Wednesday, September 9, 2015

Review: The High King's Golden Tongue - Megan Derr

"I have no idea which is worse:  saying that Prince Allen has gone missing and I have no idea where he is, or that I know precisely where he is."

Title: The High King's Golden Tongue
Author: Megan Derr
ISBN: 9781620046234
Publication Date: November 3, 2015
Source: NetGalley
From Less Than Three Press:

Prince Allen has trained his entire life to follow in the footsteps of his illustrious mother, who has made their kingdom one of the wealthiest and most influential in the empire. For the past few years he has trained to become the new consort of the High King. The only thing no one prepared him for was the stubborn, arrogant High King himself, who declares Allen useless and throws him out of court.

High King Sarrica is ruling an empire at war, and that war will grow exponentially worse if his carefully laid plans do not come to fruition. He's overwhelmed and needs help, as much as he hates to admit it, but it must be someone like his late consort: a soldier, someone who understands war, who is not unfamiliar with or afraid of the harsher elements of rule. What he doesn't need is the delicate, pretty little politician foisted on him right as everything goes wrong. 

Publisher note: this is a highly expanded, completely re-written version of the free short that was previously available under the same title.


I adore Megan Derr's stories, and have for quite a number of years.  There's just something about the way she can bring the characters and worlds to life, that gets me every time I pick something of hers up.  And this expanded version of a short story I loved did not disappoint my not so inner Megan Derr fangirl.

Derr does a wonderful job of taking her short story and turning it into a full length novel.  It was definitely worth 'suffering' through her in progress tweets to see more of Allen and Sarrica.  Even more so, because this time around we got to see not only the actual disastrous first meeting between Sarrica and Allen, but we also were given insight into Sarrica through the addition of his point of view; which I really enjoyed, because it made him more human, and less just ass like.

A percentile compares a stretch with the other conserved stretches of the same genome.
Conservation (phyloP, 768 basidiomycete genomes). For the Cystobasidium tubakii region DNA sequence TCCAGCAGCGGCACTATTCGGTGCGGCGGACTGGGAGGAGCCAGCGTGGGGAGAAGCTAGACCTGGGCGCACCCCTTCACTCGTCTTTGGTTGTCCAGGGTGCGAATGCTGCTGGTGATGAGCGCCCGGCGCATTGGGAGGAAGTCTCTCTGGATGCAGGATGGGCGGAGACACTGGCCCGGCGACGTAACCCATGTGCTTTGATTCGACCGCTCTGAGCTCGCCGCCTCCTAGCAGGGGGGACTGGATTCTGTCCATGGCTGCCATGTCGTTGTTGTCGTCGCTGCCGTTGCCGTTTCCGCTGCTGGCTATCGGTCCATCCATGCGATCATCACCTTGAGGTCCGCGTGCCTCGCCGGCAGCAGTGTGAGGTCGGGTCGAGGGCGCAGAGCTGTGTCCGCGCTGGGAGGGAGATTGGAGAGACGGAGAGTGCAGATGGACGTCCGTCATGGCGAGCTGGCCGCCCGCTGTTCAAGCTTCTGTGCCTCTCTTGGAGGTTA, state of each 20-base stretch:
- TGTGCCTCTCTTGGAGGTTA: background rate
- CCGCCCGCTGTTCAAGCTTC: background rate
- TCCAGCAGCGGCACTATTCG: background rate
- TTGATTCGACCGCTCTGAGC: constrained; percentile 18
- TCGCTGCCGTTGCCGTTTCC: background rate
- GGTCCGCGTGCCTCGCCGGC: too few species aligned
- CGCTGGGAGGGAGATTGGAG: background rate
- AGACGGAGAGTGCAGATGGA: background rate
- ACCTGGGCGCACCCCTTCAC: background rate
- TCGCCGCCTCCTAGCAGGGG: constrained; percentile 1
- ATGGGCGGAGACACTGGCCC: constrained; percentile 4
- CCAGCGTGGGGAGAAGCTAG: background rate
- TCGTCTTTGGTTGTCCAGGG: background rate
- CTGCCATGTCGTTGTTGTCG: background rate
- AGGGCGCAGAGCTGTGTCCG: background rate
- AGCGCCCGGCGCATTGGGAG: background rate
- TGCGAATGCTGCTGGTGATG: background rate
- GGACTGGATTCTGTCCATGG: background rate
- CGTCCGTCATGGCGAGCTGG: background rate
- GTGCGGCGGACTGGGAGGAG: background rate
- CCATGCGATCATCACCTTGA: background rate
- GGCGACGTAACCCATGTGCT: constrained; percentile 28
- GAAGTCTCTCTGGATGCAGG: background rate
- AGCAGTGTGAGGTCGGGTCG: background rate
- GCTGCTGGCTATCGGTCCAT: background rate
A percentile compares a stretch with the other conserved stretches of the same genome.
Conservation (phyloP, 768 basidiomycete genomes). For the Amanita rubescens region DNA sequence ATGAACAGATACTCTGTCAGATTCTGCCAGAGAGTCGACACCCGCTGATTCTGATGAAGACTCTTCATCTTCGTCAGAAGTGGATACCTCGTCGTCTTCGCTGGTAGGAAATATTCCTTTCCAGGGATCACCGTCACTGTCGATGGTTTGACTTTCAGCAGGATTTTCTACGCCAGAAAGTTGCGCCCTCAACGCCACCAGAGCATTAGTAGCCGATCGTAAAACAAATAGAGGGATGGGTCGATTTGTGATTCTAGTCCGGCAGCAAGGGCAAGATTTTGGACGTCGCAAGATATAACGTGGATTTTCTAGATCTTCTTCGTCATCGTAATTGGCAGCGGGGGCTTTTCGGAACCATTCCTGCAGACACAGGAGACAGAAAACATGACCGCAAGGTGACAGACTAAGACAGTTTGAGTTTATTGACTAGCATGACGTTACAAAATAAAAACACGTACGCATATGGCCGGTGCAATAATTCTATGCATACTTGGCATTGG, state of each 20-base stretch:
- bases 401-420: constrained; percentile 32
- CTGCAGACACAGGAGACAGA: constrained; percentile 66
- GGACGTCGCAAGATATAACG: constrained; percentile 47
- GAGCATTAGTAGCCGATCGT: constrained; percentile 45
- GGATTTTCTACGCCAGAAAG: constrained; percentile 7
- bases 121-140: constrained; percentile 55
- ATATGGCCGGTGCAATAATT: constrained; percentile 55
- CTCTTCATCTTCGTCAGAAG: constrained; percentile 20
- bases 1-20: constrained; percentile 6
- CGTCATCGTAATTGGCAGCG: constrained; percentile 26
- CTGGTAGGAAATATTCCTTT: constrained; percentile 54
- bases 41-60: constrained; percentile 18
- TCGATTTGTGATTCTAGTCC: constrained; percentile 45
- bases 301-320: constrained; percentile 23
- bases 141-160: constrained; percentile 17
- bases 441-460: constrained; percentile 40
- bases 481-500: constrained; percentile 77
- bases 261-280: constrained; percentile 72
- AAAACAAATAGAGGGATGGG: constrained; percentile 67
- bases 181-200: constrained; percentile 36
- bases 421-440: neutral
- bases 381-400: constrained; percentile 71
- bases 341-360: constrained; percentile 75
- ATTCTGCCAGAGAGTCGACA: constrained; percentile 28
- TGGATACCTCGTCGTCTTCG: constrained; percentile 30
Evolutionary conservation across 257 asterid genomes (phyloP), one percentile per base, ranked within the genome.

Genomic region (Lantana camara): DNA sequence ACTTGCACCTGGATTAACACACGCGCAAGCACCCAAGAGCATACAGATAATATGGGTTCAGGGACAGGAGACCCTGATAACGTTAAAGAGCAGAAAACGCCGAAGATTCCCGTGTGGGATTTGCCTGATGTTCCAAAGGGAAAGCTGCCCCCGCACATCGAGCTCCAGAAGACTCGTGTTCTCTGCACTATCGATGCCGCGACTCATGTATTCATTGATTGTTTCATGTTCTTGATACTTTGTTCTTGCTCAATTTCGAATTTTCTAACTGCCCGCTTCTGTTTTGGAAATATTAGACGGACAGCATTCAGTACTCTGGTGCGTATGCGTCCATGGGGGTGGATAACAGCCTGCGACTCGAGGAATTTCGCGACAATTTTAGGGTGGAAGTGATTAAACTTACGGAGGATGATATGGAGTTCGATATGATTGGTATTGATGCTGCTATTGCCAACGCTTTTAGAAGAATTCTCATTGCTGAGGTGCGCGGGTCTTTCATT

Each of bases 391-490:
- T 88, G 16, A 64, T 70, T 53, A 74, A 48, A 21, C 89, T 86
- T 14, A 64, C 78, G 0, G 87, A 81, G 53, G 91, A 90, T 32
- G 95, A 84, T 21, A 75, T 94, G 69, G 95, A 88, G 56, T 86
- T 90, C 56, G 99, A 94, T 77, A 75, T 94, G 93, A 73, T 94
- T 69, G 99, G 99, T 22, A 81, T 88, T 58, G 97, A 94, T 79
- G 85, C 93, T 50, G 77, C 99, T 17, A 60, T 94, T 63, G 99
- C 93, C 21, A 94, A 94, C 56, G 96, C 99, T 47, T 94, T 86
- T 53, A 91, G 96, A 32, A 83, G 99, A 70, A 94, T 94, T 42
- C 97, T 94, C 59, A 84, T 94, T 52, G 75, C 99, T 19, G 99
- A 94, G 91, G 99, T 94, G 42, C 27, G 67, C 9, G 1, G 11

Further, I liked the fact that the cast of characters grew to give us a more detailed picture of both Rene and Lesto.  And Tara.  I love Tara, he's such a breath of fresh air to the more serious characters.

Since this is a rewritten short story, I did know the main plot points going into this book.  However, there was more than enough new material, and added subplots to keep me guessing.  I'm also ridiculously excited to read the story Derr has in the works for Lesto, because damn does that man need a story of his own!

I do wish there had been a bit more information to explain the strong hints towards mpreg.  Or why some families have their own children, while others choose to use 'dames' to provide their lines with the necessary offspring.  It was very refreshing though, to be transported to a world where gender wasn't much of an issue in marriage or childbirth.  Hopefully, Derr will give us an opportunity to explore more of this world with her; and not just with the forthcoming The Pirate of Fathom's Deep.


Once I've got a place of my own, and not a room in my mum's house, this will be one of many titles I add to my library's shelves for future rereadings.

-Digital ARC provided by Netgalley, in exchange for a review.

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